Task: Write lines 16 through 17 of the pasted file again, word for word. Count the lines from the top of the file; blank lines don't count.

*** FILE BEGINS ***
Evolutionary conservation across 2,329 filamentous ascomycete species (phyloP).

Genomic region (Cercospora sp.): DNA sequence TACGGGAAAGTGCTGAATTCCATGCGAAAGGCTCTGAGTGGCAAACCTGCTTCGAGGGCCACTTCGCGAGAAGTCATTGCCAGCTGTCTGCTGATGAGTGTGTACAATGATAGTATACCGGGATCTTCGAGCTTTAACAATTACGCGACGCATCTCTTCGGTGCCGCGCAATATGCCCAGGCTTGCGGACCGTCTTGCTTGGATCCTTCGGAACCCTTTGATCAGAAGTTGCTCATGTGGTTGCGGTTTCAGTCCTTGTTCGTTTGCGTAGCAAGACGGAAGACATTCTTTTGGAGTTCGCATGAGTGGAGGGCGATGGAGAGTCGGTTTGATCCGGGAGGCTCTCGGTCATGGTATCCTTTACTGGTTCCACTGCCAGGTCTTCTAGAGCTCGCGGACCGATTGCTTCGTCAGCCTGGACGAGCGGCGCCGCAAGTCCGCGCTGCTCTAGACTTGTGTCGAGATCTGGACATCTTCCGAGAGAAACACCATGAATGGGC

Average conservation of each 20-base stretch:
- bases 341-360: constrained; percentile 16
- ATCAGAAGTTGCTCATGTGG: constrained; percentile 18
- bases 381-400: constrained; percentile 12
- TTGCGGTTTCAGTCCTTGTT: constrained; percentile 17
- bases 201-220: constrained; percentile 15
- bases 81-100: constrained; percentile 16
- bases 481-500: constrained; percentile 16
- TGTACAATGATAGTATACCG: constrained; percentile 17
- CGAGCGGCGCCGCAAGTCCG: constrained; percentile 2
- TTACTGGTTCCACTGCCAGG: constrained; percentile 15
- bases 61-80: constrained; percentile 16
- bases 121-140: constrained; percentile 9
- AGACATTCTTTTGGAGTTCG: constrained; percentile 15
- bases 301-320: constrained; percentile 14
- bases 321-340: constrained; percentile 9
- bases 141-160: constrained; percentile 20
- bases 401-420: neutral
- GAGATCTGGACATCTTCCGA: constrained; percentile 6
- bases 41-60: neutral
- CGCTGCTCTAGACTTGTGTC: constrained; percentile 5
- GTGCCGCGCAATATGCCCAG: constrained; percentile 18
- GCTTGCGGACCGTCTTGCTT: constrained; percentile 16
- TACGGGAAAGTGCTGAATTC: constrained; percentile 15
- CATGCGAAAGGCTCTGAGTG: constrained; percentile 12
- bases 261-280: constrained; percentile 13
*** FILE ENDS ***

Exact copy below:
- AGACATTCTTTTGGAGTTCG: constrained; percentile 15
- bases 301-320: constrained; percentile 14